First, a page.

(From BCS Guru)
With the avalanche of upsets coming to a halt, the 2007 BCS picture has become a little bit more clear following the release of the new BCS standings. Eight teams, each with no or one loss, still have a shot at reaching the BCS championship game in New Orleans. The rest of them are simply playing for a share from the big bag of money.
Before we get to the business at hand, the Guru would just like to say this: OK, so I gloated a bit after nailing the release of the first 2007 BCS standings. And this week, I had the top nine in the exact order ... but you're not gonna hear me crow -- because it's just so unbecoming.
And there's this little affair of a week ago, when I admittedly whiffed on a couple of projections, specifically projecting LSU to top Boston College for No. 2. The reason for those calculation errors is:
a) I had a bad case of flu while attending a wedding
b) My traveling laptop didn't have all the important data
c) I hurried so I can get to the next round of golf
d) The whole thing is just a scam: The Guru was just throwing darts on a board anyway
I could've picked one or all of the above, but I will instead blame the voters. The projection business is part mathematics and part psychology. While I can pretty consistently nail down the computer rankings, getting the human votes right is much, much harder. Think about it: Between the coaches poll and Harris poll, there are 174 potential voters, each with a mind of his own. They might do what's expected of a rational human being, or they might vote Troy as the 21st best team in the country, as one did this past week.
The point is this: I expected quite a few more voters to cast their ballots for LSU vis-a-vis Boston College, and they thought otherwise. And at this point of the season, the voters will decide everything. Yes, just like last year, when the voters mandated that there would be no rematch between Ohio State and Michigan, they will let us know whom they want in the BCS title game.
Right now, it looks like Ohio State and Boston College.
With mostly only conference games remaining for every team, it's unlikely that you'll see a seismic shift in the computer rankings if a team keeps winning. This is why November is the time to score style points. While computers are not allowed to use margin of victory in their formulas, the voters can freely interpret the meaning of the outcome of each game. Win impressively, you might siphon a few votes from your competitors. Win barely, you'll be punished.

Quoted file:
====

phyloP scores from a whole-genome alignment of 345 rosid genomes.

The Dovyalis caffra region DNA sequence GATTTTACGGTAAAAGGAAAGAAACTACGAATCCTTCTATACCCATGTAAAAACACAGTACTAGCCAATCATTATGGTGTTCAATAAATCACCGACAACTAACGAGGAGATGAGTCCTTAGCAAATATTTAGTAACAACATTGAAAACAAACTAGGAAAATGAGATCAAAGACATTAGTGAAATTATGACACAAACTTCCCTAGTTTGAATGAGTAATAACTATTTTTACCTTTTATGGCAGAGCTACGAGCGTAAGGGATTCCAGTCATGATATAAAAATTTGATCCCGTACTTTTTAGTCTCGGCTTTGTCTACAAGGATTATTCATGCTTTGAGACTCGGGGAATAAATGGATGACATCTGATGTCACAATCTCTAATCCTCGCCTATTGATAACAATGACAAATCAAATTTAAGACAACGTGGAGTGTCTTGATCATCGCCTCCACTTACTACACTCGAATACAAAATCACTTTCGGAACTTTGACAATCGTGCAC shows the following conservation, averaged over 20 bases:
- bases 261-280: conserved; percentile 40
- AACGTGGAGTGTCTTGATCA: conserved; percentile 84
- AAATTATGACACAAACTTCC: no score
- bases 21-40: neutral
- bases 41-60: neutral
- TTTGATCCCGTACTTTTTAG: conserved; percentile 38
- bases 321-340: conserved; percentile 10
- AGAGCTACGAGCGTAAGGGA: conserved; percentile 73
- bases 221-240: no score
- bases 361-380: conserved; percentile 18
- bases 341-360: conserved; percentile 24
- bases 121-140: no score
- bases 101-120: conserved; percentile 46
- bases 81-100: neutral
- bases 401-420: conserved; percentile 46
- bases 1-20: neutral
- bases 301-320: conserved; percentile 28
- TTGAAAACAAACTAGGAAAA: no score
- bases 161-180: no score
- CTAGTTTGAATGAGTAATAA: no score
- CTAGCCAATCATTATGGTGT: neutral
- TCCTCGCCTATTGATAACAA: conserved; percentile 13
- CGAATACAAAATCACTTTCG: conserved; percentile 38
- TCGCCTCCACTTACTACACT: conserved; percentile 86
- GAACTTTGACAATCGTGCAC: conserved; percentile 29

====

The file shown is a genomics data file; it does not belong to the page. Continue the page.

For now, these are the resumes of the Elite Eight:
For sure, one of those teams will be eliminated this weekend, as Oregon and Arizona State clash in Eugene. The loser will not have a chance to play for the national title, and probably be out of the Pac-10 race as well. And then, on Nov. 17, two huge games involving the current Nos. 1 and 2 will either cement their places in New Orleans, or blow the whole thing wide open.
Finally, as promised, this is the Guru's take on Hawai'i: Not good, but improving somewhat. The Rainbow Warriors currently occupy the 14th spot in the BCS rankings, two below what's needed for a guaranteed berth. Hawai'i's computer rankings are 14, 26, 31, 33, 47 and 54. So far, the Warriors are getting no points in the computer ratings and it looks as though they might get just a tad at the end of the season.
So again, it will come down to the human voters. Assuming Hawai'i gets .100 in the computers, it will need to rank about a consensus eighth or ninth in the human polls to pull it off. It will test the willingness of human voters to put a team that so far has played the easiest schedule in all of Division I-A in the Top 10. To me, that seems unlikely.
Then again, if I can divine the intentions of every human voter, then I'm in the wrong business.